Prepaid subscribers at AT&T Mobility (NYSE:T) and T-Mobile US (NYSE:TMUS) are being overcharged for voice minutes they use, according to a Washington Post report. Essentially, prepaid customers who pay for voice calls by the minute are being charged for more minutes than they think they are using. This is most notably evident in the fact that even calls that end before one minute of voice airtime is used up are getting treated as two-minute calls.
AT&T noted in a statement to the Post that the time "displayed on the phone does not necessarily reflect the actual start and end periods recorded for the time charged to the customer. A call's time begins when you press the send button. And, a call's time ends after you press the end button and your phone's signal to disconnect is received by the network and the call disconnect signal is confirmed." That could account for the lag time between when a customer thinks a call has ended on their phone and when it actually ended--and what they actually get billed for.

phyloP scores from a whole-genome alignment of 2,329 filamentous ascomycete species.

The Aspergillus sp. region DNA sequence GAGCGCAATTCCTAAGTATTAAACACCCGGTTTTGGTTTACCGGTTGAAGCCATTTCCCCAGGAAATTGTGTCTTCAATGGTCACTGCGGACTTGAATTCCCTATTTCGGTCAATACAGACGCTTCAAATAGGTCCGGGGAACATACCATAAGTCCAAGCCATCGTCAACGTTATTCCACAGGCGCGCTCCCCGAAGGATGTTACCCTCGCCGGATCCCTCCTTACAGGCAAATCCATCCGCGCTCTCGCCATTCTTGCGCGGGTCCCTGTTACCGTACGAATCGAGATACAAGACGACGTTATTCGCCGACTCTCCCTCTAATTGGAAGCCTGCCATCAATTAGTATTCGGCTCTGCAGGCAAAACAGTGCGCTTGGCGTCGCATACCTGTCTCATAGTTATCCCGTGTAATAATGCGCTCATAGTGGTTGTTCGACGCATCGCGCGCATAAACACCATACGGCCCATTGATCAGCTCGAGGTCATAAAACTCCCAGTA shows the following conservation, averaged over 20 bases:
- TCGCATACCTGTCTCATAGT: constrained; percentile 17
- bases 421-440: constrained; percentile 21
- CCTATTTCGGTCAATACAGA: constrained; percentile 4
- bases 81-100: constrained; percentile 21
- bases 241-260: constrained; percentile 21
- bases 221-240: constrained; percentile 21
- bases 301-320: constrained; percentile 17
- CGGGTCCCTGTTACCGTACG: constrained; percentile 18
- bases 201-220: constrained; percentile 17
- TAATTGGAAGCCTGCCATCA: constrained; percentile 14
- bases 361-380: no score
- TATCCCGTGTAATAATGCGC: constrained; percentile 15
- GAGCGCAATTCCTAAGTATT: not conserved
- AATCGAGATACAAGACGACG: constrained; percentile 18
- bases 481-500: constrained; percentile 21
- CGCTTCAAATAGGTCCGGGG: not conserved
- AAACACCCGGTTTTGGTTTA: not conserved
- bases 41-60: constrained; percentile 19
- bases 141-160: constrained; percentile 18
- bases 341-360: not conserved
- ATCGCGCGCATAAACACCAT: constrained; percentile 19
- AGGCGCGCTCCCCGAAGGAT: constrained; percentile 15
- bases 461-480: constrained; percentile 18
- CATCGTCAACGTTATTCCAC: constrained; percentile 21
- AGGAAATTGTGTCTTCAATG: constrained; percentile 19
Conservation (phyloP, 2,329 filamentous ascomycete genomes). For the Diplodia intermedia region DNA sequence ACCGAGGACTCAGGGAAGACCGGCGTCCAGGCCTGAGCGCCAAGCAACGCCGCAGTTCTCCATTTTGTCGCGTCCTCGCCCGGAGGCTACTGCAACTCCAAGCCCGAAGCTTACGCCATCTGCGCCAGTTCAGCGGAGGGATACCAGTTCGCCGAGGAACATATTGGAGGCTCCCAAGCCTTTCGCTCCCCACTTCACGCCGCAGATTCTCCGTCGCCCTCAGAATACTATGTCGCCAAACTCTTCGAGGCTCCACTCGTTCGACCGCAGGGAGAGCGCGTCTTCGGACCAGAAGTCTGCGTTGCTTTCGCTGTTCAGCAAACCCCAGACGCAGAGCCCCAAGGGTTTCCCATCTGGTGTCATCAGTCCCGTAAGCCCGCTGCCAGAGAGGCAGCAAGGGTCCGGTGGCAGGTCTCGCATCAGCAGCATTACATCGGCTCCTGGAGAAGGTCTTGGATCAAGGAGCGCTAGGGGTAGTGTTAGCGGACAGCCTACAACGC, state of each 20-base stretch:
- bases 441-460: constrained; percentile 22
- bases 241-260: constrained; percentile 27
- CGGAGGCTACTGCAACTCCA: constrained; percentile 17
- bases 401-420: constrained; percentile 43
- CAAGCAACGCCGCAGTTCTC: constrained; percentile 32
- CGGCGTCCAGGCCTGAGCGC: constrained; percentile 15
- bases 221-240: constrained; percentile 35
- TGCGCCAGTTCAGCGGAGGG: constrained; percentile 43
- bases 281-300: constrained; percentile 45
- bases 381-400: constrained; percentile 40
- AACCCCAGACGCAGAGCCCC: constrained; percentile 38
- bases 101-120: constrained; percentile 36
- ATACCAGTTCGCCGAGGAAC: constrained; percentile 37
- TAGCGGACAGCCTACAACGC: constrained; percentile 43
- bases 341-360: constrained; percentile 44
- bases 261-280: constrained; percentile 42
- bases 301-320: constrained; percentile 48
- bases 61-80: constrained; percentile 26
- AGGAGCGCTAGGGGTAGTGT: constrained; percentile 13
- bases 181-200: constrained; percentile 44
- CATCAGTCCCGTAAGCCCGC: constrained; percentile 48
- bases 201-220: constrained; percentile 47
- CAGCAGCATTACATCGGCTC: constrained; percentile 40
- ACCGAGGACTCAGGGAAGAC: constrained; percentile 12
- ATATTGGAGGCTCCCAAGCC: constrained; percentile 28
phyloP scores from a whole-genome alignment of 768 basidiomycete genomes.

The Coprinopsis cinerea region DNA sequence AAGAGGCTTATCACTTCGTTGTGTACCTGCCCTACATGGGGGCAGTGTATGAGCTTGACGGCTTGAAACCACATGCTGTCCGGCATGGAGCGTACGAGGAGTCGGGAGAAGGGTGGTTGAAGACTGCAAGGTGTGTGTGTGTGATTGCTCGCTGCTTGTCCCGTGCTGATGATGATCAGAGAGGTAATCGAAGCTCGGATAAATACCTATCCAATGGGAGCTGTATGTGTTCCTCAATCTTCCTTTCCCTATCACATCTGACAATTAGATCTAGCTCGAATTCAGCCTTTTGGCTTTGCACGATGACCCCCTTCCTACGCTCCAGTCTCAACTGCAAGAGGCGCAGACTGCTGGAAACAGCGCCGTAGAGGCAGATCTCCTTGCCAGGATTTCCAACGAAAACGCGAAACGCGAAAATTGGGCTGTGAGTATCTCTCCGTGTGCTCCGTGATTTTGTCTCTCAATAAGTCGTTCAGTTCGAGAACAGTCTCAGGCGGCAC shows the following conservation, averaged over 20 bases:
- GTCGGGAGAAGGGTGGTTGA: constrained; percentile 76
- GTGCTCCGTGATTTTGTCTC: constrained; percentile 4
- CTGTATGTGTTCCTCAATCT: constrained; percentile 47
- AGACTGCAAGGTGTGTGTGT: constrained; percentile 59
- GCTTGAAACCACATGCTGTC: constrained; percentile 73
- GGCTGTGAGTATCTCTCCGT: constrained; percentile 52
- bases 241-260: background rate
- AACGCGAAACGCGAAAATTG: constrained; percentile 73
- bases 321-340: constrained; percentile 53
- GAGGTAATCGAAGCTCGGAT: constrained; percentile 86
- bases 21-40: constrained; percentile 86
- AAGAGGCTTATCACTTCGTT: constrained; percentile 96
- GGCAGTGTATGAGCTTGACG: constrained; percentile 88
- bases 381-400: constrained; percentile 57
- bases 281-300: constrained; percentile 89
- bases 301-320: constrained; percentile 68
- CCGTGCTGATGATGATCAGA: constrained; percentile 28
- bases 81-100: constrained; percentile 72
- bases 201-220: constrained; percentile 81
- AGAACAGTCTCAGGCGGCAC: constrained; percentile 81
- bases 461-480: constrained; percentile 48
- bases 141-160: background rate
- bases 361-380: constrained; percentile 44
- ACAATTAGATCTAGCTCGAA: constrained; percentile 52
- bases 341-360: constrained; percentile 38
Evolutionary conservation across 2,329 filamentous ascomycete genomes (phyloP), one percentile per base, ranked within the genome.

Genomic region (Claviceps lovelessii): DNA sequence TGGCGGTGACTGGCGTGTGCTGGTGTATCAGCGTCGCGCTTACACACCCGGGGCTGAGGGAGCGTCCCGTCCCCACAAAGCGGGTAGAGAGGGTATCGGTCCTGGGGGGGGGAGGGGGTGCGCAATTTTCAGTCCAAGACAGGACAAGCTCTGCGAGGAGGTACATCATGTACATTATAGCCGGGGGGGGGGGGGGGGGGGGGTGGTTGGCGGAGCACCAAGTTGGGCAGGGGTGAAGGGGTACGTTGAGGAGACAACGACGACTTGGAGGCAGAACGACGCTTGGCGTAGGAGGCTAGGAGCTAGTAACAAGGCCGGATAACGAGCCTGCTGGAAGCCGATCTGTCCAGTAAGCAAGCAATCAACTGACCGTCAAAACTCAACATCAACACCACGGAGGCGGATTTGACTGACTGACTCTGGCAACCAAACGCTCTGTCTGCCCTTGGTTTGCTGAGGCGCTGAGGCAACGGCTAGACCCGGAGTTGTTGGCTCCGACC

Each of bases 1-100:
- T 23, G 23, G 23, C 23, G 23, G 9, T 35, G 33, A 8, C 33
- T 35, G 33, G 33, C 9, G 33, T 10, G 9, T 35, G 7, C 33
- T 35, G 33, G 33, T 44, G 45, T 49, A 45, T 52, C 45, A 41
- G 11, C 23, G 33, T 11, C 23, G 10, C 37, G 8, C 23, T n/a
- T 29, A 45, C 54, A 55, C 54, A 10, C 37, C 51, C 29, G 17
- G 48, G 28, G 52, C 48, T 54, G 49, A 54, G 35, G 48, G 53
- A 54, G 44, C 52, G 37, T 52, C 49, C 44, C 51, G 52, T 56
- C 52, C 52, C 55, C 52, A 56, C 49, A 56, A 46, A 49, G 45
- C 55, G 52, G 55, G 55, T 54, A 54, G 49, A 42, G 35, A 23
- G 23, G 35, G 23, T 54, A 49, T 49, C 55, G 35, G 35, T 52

AT&T's prepaid per-minute calling rate is $0.10 per minute, and T-Mobile's prepaid call rate is $0.33 per minute. T-Mobile offered a similar explanation to AT&T, and said "total charges are calculated based on the total time of the call, including: set-up, call, and hang-up time. From a billing perspective, a customer is charged from the start of their transaction (hitting send) to the end of their transaction (hanging up), not just the actual talk time."
According to the Post, Verizon Wireless' (NYSE:VZ) prepaid phones and the company's website for billing reported the same amount of airtime used. Sprint (NYSE:S) asks customers to pay upfront for a pool of minutes that then gets used up over time, the Post noted, and does not charge prepaid users by the minute. Article